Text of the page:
Andreas Schedler in his article “What Is Democratic Consolidation”[11], defines democratic consolidation as “the challenge of new democracies secure, of extending their life expectancy beyond the short term, of making them immune against the threat of authoritarian regression, of building dams against eventual reverse waves”. He later moves on to discuss the problems of the field of Comparative Politics. He thinks that democratic consolidation is a “nebulous” term since there has always been a conceptual fog that veiled the term. also mentions about different categorizations of regimes which make the situation even more complicated. According to the work of David Collier and Steven Levitsky, there are around 550 different categories of political regimes. However, Schedler accepts four basic categories which are: authoritarianism, electoral democracy, liberal democracy and advanced democracy. Schedler asserts that countries that satisfy the conditions of Robert Dahl’s “polyarchy” conception should be classified as liberal democracies. He uses electoral democracy or semi-democracy for regimes in which free and fair elections are hold but there are problems related to political and civil freedoms. Advanced democracies on the other hand, are countries that have better conditions that minimal conditions of liberal democracies and have absolutely consolidated democracies for long decades.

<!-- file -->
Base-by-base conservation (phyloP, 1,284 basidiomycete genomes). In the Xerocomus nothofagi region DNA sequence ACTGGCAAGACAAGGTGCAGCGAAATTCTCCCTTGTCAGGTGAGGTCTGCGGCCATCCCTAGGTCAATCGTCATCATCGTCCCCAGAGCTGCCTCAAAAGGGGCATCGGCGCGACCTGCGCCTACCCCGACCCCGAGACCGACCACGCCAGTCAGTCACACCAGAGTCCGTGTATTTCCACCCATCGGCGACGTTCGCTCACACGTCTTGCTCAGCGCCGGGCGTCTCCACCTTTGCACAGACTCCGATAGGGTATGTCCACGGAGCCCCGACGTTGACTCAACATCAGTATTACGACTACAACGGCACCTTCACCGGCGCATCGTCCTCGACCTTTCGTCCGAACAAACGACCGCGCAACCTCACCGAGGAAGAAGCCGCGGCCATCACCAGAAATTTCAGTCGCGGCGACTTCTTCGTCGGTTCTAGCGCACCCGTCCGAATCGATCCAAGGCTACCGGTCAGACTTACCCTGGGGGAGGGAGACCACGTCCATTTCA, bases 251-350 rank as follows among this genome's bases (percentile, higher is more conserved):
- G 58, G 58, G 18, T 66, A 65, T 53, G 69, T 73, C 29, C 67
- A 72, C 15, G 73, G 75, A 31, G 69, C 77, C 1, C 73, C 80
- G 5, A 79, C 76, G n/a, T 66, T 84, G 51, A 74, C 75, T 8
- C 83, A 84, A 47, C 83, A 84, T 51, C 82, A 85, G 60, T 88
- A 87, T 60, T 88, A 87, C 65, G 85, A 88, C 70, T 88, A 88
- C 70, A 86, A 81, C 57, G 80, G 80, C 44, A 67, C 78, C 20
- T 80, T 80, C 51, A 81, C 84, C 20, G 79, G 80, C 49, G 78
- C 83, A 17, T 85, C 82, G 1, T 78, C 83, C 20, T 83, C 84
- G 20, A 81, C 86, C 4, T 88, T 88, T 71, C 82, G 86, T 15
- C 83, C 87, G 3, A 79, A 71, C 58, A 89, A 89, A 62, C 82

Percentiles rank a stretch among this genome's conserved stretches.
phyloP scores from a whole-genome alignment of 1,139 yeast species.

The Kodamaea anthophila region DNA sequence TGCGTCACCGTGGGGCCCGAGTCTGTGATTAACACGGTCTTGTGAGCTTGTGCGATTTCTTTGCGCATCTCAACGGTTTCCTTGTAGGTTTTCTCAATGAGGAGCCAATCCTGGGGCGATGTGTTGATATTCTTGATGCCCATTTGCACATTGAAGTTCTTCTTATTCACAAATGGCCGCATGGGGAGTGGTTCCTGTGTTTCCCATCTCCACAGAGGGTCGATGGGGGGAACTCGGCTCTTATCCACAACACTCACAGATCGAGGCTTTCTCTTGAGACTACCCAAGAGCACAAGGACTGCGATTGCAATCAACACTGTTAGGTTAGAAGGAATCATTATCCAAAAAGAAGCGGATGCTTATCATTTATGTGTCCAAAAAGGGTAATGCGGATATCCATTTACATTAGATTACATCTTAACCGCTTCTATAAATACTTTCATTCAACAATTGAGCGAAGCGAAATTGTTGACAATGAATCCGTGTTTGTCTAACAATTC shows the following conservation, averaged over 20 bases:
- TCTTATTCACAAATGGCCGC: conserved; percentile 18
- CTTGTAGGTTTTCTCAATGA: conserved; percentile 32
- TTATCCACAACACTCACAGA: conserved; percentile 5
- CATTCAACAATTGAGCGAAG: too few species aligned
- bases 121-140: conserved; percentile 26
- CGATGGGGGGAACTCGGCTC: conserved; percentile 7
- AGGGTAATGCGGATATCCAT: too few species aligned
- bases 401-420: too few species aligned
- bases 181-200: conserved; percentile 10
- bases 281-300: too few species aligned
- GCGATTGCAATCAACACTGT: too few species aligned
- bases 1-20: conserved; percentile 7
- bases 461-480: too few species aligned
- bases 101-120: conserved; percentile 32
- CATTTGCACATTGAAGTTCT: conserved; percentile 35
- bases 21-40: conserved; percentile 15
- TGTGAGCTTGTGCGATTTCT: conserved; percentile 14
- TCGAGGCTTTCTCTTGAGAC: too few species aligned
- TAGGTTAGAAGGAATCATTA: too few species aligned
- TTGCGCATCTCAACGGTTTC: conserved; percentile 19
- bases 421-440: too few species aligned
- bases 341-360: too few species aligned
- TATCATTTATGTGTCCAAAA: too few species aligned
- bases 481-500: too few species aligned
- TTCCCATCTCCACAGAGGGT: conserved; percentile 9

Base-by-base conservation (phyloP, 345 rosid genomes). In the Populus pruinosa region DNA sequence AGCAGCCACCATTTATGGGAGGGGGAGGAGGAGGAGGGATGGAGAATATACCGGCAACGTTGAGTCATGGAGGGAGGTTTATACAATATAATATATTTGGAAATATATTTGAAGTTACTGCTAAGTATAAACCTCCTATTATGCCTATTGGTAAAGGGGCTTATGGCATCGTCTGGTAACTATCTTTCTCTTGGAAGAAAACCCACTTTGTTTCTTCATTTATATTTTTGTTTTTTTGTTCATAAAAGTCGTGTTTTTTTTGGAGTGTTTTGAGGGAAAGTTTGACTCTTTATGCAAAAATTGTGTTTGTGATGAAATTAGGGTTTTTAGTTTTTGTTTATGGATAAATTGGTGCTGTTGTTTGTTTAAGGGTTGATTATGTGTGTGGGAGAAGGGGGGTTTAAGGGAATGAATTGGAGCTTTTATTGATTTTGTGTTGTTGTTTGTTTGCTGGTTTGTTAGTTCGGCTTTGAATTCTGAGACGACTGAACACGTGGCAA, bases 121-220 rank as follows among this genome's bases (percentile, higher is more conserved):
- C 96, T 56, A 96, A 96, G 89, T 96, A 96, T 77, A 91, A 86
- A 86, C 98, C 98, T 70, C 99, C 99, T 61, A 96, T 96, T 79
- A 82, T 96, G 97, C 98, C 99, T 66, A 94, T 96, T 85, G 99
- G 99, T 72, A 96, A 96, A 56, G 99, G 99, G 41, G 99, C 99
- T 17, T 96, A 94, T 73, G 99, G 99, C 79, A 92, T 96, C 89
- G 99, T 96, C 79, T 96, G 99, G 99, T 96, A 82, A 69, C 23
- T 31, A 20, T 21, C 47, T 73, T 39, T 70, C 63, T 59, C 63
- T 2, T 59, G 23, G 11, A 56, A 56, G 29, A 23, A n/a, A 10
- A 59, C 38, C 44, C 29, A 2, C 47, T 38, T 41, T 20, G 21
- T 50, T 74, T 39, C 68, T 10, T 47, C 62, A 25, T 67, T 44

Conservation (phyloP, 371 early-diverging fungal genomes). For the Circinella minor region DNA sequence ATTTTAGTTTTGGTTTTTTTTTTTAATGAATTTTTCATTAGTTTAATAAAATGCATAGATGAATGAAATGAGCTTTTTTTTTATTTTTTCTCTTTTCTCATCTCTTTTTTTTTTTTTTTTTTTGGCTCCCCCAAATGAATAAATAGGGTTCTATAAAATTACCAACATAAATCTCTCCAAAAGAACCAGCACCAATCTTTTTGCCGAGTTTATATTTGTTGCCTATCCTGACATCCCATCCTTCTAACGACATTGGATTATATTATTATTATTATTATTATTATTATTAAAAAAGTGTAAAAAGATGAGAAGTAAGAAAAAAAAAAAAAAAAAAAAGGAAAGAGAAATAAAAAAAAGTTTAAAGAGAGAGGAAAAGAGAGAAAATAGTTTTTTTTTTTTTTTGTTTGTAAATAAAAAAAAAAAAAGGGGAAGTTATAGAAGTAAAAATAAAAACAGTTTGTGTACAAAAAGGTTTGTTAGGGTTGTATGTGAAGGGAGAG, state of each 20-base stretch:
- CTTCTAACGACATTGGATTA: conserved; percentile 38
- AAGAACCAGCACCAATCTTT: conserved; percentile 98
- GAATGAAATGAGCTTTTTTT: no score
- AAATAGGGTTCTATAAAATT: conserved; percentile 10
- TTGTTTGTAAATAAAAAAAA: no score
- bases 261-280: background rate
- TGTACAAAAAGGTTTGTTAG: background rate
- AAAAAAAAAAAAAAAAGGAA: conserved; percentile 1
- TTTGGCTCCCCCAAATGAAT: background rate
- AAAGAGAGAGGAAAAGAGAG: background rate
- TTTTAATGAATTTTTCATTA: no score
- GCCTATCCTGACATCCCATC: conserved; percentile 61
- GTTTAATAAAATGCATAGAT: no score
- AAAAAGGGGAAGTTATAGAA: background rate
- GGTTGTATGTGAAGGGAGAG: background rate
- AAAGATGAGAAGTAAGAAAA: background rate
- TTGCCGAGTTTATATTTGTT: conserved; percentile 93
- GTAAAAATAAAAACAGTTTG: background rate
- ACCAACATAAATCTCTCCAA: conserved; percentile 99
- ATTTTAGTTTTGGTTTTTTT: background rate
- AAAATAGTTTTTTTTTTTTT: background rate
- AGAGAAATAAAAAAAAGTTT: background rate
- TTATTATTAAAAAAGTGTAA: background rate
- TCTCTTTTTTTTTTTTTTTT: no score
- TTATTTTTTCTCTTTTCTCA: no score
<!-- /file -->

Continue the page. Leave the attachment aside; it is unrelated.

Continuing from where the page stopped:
Schedler strongly rejects the idea that there is a unilinear process in democratization and countries do not necessarily lead to pass stages from authoritarianism to electoral democracy first, and to liberal democracy later and finally to advanced democracies. He finds this unilinear approach as “teleologic” and thinks that we have to get rid of this specific mentality.  Shortcomings and turn-backs are always possible according to Schedler in the democratization process. He analyzes these scenarios under five headings: Democratic Breakdown, Democratic Erosion, Completing Democracy, Deepening Democracy and Organizing Democracy. Democratic breakdown takes place when a country moves from electoral democracy or liberal democracy to authoritarianism. Latin American experience in the 1970s can be a good example for democratic breakdown. In democratic breakdown, multi-party free and fair elections are abolished and authoritarian governments are formed. Democratic erosion is realized when a country goes from liberal democracy to electoral democracy and many civil, political rights are suspended, limited. Completing democracy is a term for the transition from electoral democracy to liberal democracy. Many of newly industrializing countries are in fact at this stage and try to complete their democracies by reducing the role of unelected state institutions (i.e. military) and granting extensive civil-political liberties to its citizens. Deepening democracy is a process during which countries move towards advanced democracies from electoral or liberal democracy stage. This process takes decades for the internalization of democratic culture and norms by citizens and all political actors as well as to raise the standards of rights and freedoms. Organizing democracy on the other hand, takes place at the process of liberal democracy and is about the construction of “all those big organizations that make up the characteristic infrastructure of modern liberal democracies: parties and party systems, legislative bodies, state bureaucracies, judicial systems, and systems of interest intermediation”.